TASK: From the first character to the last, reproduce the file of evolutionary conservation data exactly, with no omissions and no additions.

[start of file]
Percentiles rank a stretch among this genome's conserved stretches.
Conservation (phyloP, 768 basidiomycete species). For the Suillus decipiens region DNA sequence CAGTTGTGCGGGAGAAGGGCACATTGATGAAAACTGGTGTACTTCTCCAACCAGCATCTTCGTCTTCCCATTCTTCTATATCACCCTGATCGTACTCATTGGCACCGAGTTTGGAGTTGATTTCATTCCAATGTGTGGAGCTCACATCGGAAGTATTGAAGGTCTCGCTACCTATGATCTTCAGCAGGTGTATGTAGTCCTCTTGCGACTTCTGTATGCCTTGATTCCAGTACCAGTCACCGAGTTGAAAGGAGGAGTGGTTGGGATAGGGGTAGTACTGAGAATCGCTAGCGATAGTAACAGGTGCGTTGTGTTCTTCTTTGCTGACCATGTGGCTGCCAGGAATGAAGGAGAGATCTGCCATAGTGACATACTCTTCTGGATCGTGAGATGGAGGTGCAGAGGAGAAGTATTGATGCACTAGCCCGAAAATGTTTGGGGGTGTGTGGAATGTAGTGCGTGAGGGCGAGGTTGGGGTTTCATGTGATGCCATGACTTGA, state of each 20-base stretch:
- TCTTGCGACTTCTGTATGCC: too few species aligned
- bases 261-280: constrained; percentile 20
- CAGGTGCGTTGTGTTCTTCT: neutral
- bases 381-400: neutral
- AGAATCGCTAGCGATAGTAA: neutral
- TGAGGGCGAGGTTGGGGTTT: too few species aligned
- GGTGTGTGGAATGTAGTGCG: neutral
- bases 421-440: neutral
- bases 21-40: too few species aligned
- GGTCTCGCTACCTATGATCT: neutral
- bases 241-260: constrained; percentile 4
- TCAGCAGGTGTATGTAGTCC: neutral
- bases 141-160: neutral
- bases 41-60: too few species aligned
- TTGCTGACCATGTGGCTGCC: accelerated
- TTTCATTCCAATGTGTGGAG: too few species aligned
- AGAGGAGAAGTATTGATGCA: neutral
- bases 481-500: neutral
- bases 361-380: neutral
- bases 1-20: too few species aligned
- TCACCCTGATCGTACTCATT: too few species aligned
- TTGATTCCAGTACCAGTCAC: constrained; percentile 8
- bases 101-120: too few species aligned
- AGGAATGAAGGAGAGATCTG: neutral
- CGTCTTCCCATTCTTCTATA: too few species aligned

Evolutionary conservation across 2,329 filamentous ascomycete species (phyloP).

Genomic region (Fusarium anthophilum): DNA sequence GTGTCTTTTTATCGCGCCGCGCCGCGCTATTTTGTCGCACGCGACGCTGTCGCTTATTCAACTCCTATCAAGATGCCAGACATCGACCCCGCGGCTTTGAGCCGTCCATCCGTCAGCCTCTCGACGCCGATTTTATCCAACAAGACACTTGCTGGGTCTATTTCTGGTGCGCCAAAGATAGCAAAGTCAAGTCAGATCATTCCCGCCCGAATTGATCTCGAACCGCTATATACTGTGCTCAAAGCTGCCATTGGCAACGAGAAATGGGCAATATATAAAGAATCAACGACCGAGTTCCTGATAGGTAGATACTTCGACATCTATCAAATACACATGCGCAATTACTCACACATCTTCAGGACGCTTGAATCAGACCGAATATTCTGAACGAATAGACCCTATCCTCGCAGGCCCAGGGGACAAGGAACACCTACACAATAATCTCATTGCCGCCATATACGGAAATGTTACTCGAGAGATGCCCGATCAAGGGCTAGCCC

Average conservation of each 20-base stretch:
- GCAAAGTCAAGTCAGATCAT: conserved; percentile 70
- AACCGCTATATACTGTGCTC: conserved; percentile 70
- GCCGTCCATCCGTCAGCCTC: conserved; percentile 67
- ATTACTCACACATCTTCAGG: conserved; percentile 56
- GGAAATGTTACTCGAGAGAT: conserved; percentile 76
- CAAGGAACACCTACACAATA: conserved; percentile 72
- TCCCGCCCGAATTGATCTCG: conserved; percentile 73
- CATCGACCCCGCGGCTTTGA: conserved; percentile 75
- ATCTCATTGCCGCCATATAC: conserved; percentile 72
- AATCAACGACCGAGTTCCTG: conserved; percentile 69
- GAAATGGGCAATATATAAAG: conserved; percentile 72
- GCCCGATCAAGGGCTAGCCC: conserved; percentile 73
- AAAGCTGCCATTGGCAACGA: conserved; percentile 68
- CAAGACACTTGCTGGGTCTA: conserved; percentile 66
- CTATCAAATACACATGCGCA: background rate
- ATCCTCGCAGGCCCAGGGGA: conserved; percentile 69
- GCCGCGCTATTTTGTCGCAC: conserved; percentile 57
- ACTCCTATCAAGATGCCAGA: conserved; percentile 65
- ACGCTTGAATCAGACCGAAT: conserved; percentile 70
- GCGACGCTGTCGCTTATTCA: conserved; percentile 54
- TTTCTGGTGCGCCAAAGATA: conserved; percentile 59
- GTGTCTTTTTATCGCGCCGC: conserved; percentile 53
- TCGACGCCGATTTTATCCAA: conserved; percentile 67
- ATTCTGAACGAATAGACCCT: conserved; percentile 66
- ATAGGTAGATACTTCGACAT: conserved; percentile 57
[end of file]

Percentiles rank a stretch among this genome's conserved stretches.
Conservation (phyloP, 768 basidiomycete species). For the Suillus decipiens region DNA sequence CAGTTGTGCGGGAGAAGGGCACATTGATGAAAACTGGTGTACTTCTCCAACCAGCATCTTCGTCTTCCCATTCTTCTATATCACCCTGATCGTACTCATTGGCACCGAGTTTGGAGTTGATTTCATTCCAATGTGTGGAGCTCACATCGGAAGTATTGAAGGTCTCGCTACCTATGATCTTCAGCAGGTGTATGTAGTCCTCTTGCGACTTCTGTATGCCTTGATTCCAGTACCAGTCACCGAGTTGAAAGGAGGAGTGGTTGGGATAGGGGTAGTACTGAGAATCGCTAGCGATAGTAACAGGTGCGTTGTGTTCTTCTTTGCTGACCATGTGGCTGCCAGGAATGAAGGAGAGATCTGCCATAGTGACATACTCTTCTGGATCGTGAGATGGAGGTGCAGAGGAGAAGTATTGATGCACTAGCCCGAAAATGTTTGGGGGTGTGTGGAATGTAGTGCGTGAGGGCGAGGTTGGGGTTTCATGTGATGCCATGACTTGA, state of each 20-base stretch:
- TCTTGCGACTTCTGTATGCC: too few species aligned
- bases 261-280: constrained; percentile 20
- CAGGTGCGTTGTGTTCTTCT: neutral
- bases 381-400: neutral
- AGAATCGCTAGCGATAGTAA: neutral
- TGAGGGCGAGGTTGGGGTTT: too few species aligned
- GGTGTGTGGAATGTAGTGCG: neutral
- bases 421-440: neutral
- bases 21-40: too few species aligned
- GGTCTCGCTACCTATGATCT: neutral
- bases 241-260: constrained; percentile 4
- TCAGCAGGTGTATGTAGTCC: neutral
- bases 141-160: neutral
- bases 41-60: too few species aligned
- TTGCTGACCATGTGGCTGCC: accelerated
- TTTCATTCCAATGTGTGGAG: too few species aligned
- AGAGGAGAAGTATTGATGCA: neutral
- bases 481-500: neutral
- bases 361-380: neutral
- bases 1-20: too few species aligned
- TCACCCTGATCGTACTCATT: too few species aligned
- TTGATTCCAGTACCAGTCAC: constrained; percentile 8
- bases 101-120: too few species aligned
- AGGAATGAAGGAGAGATCTG: neutral
- CGTCTTCCCATTCTTCTATA: too few species aligned

Evolutionary conservation across 2,329 filamentous ascomycete species (phyloP).

Genomic region (Fusarium anthophilum): DNA sequence GTGTCTTTTTATCGCGCCGCGCCGCGCTATTTTGTCGCACGCGACGCTGTCGCTTATTCAACTCCTATCAAGATGCCAGACATCGACCCCGCGGCTTTGAGCCGTCCATCCGTCAGCCTCTCGACGCCGATTTTATCCAACAAGACACTTGCTGGGTCTATTTCTGGTGCGCCAAAGATAGCAAAGTCAAGTCAGATCATTCCCGCCCGAATTGATCTCGAACCGCTATATACTGTGCTCAAAGCTGCCATTGGCAACGAGAAATGGGCAATATATAAAGAATCAACGACCGAGTTCCTGATAGGTAGATACTTCGACATCTATCAAATACACATGCGCAATTACTCACACATCTTCAGGACGCTTGAATCAGACCGAATATTCTGAACGAATAGACCCTATCCTCGCAGGCCCAGGGGACAAGGAACACCTACACAATAATCTCATTGCCGCCATATACGGAAATGTTACTCGAGAGATGCCCGATCAAGGGCTAGCCC

Average conservation of each 20-base stretch:
- GCAAAGTCAAGTCAGATCAT: conserved; percentile 70
- AACCGCTATATACTGTGCTC: conserved; percentile 70
- GCCGTCCATCCGTCAGCCTC: conserved; percentile 67
- ATTACTCACACATCTTCAGG: conserved; percentile 56
- GGAAATGTTACTCGAGAGAT: conserved; percentile 76
- CAAGGAACACCTACACAATA: conserved; percentile 72
- TCCCGCCCGAATTGATCTCG: conserved; percentile 73
- CATCGACCCCGCGGCTTTGA: conserved; percentile 75
- ATCTCATTGCCGCCATATAC: conserved; percentile 72
- AATCAACGACCGAGTTCCTG: conserved; percentile 69
- GAAATGGGCAATATATAAAG: conserved; percentile 72
- GCCCGATCAAGGGCTAGCCC: conserved; percentile 73
- AAAGCTGCCATTGGCAACGA: conserved; percentile 68
- CAAGACACTTGCTGGGTCTA: conserved; percentile 66
- CTATCAAATACACATGCGCA: background rate
- ATCCTCGCAGGCCCAGGGGA: conserved; percentile 69
- GCCGCGCTATTTTGTCGCAC: conserved; percentile 57
- ACTCCTATCAAGATGCCAGA: conserved; percentile 65
- ACGCTTGAATCAGACCGAAT: conserved; percentile 70
- GCGACGCTGTCGCTTATTCA: conserved; percentile 54
- TTTCTGGTGCGCCAAAGATA: conserved; percentile 59
- GTGTCTTTTTATCGCGCCGC: conserved; percentile 53
- TCGACGCCGATTTTATCCAA: conserved; percentile 67
- ATTCTGAACGAATAGACCCT: conserved; percentile 66
- ATAGGTAGATACTTCGACAT: conserved; percentile 57